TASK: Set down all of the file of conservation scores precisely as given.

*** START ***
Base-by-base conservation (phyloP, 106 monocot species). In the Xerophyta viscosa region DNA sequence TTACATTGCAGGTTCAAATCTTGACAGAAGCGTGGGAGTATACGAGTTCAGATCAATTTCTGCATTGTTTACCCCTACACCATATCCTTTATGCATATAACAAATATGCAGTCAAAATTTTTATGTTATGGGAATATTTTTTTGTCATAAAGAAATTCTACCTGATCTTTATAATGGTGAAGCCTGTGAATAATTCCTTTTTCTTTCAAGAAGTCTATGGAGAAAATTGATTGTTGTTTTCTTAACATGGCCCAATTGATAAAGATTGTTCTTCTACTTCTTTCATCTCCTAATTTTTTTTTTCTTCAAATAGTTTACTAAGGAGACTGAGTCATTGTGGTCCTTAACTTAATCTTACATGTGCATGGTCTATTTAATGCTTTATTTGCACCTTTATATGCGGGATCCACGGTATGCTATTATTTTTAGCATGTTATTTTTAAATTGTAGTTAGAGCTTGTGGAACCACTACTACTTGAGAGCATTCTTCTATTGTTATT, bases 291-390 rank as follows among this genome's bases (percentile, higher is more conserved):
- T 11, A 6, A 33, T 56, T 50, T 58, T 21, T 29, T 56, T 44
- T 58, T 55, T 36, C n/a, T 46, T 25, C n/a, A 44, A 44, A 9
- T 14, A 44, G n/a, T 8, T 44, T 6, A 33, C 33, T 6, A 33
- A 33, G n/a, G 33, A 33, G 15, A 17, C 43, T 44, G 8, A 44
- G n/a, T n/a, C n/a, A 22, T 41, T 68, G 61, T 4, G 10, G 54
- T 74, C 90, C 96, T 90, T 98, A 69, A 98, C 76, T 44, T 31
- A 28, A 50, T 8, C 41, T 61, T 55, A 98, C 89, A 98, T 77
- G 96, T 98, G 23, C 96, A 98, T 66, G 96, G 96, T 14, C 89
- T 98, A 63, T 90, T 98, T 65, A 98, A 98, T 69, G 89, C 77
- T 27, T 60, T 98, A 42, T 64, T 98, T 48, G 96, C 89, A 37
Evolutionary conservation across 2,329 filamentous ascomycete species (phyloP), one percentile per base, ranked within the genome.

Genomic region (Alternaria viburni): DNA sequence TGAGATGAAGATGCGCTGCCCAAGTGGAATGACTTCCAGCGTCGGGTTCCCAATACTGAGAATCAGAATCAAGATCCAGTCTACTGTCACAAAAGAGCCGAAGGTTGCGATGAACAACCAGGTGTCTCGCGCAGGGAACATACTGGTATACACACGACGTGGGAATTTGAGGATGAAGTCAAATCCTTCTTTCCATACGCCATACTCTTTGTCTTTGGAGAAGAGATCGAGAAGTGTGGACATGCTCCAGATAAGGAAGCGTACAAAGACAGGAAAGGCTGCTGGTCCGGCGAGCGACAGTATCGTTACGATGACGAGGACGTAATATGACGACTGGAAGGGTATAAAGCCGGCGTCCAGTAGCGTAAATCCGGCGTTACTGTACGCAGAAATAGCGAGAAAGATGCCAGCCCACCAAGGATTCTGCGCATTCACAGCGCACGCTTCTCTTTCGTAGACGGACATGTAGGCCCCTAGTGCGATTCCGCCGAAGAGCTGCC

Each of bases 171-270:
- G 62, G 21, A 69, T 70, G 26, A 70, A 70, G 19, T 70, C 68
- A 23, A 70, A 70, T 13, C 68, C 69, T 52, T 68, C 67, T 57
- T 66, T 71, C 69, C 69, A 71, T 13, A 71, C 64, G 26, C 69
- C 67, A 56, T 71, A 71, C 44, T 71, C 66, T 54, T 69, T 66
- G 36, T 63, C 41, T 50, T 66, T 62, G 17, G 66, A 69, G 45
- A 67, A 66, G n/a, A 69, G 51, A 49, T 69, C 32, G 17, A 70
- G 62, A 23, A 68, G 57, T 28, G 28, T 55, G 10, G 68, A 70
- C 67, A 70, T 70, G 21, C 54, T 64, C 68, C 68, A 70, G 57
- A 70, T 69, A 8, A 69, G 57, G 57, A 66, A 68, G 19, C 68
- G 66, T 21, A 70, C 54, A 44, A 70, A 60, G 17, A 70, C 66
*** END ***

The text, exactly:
Base-by-base conservation (phyloP, 106 monocot species). In the Xerophyta viscosa region DNA sequence TTACATTGCAGGTTCAAATCTTGACAGAAGCGTGGGAGTATACGAGTTCAGATCAATTTCTGCATTGTTTACCCCTACACCATATCCTTTATGCATATAACAAATATGCAGTCAAAATTTTTATGTTATGGGAATATTTTTTTGTCATAAAGAAATTCTACCTGATCTTTATAATGGTGAAGCCTGTGAATAATTCCTTTTTCTTTCAAGAAGTCTATGGAGAAAATTGATTGTTGTTTTCTTAACATGGCCCAATTGATAAAGATTGTTCTTCTACTTCTTTCATCTCCTAATTTTTTTTTTCTTCAAATAGTTTACTAAGGAGACTGAGTCATTGTGGTCCTTAACTTAATCTTACATGTGCATGGTCTATTTAATGCTTTATTTGCACCTTTATATGCGGGATCCACGGTATGCTATTATTTTTAGCATGTTATTTTTAAATTGTAGTTAGAGCTTGTGGAACCACTACTACTTGAGAGCATTCTTCTATTGTTATT, bases 291-390 rank as follows among this genome's bases (percentile, higher is more conserved):
- T 11, A 6, A 33, T 56, T 50, T 58, T 21, T 29, T 56, T 44
- T 58, T 55, T 36, C n/a, T 46, T 25, C n/a, A 44, A 44, A 9
- T 14, A 44, G n/a, T 8, T 44, T 6, A 33, C 33, T 6, A 33
- A 33, G n/a, G 33, A 33, G 15, A 17, C 43, T 44, G 8, A 44
- G n/a, T n/a, C n/a, A 22, T 41, T 68, G 61, T 4, G 10, G 54
- T 74, C 90, C 96, T 90, T 98, A 69, A 98, C 76, T 44, T 31
- A 28, A 50, T 8, C 41, T 61, T 55, A 98, C 89, A 98, T 77
- G 96, T 98, G 23, C 96, A 98, T 66, G 96, G 96, T 14, C 89
- T 98, A 63, T 90, T 98, T 65, A 98, A 98, T 69, G 89, C 77
- T 27, T 60, T 98, A 42, T 64, T 98, T 48, G 96, C 89, A 37
Evolutionary conservation across 2,329 filamentous ascomycete species (phyloP), one percentile per base, ranked within the genome.

Genomic region (Alternaria viburni): DNA sequence TGAGATGAAGATGCGCTGCCCAAGTGGAATGACTTCCAGCGTCGGGTTCCCAATACTGAGAATCAGAATCAAGATCCAGTCTACTGTCACAAAAGAGCCGAAGGTTGCGATGAACAACCAGGTGTCTCGCGCAGGGAACATACTGGTATACACACGACGTGGGAATTTGAGGATGAAGTCAAATCCTTCTTTCCATACGCCATACTCTTTGTCTTTGGAGAAGAGATCGAGAAGTGTGGACATGCTCCAGATAAGGAAGCGTACAAAGACAGGAAAGGCTGCTGGTCCGGCGAGCGACAGTATCGTTACGATGACGAGGACGTAATATGACGACTGGAAGGGTATAAAGCCGGCGTCCAGTAGCGTAAATCCGGCGTTACTGTACGCAGAAATAGCGAGAAAGATGCCAGCCCACCAAGGATTCTGCGCATTCACAGCGCACGCTTCTCTTTCGTAGACGGACATGTAGGCCCCTAGTGCGATTCCGCCGAAGAGCTGCC

Each of bases 171-270:
- G 62, G 21, A 69, T 70, G 26, A 70, A 70, G 19, T 70, C 68
- A 23, A 70, A 70, T 13, C 68, C 69, T 52, T 68, C 67, T 57
- T 66, T 71, C 69, C 69, A 71, T 13, A 71, C 64, G 26, C 69
- C 67, A 56, T 71, A 71, C 44, T 71, C 66, T 54, T 69, T 66
- G 36, T 63, C 41, T 50, T 66, T 62, G 17, G 66, A 69, G 45
- A 67, A 66, G n/a, A 69, G 51, A 49, T 69, C 32, G 17, A 70
- G 62, A 23, A 68, G 57, T 28, G 28, T 55, G 10, G 68, A 70
- C 67, A 70, T 70, G 21, C 54, T 64, C 68, C 68, A 70, G 57
- A 70, T 69, A 8, A 69, G 57, G 57, A 66, A 68, G 19, C 68
- G 66, T 21, A 70, C 54, A 44, A 70, A 60, G 17, A 70, C 66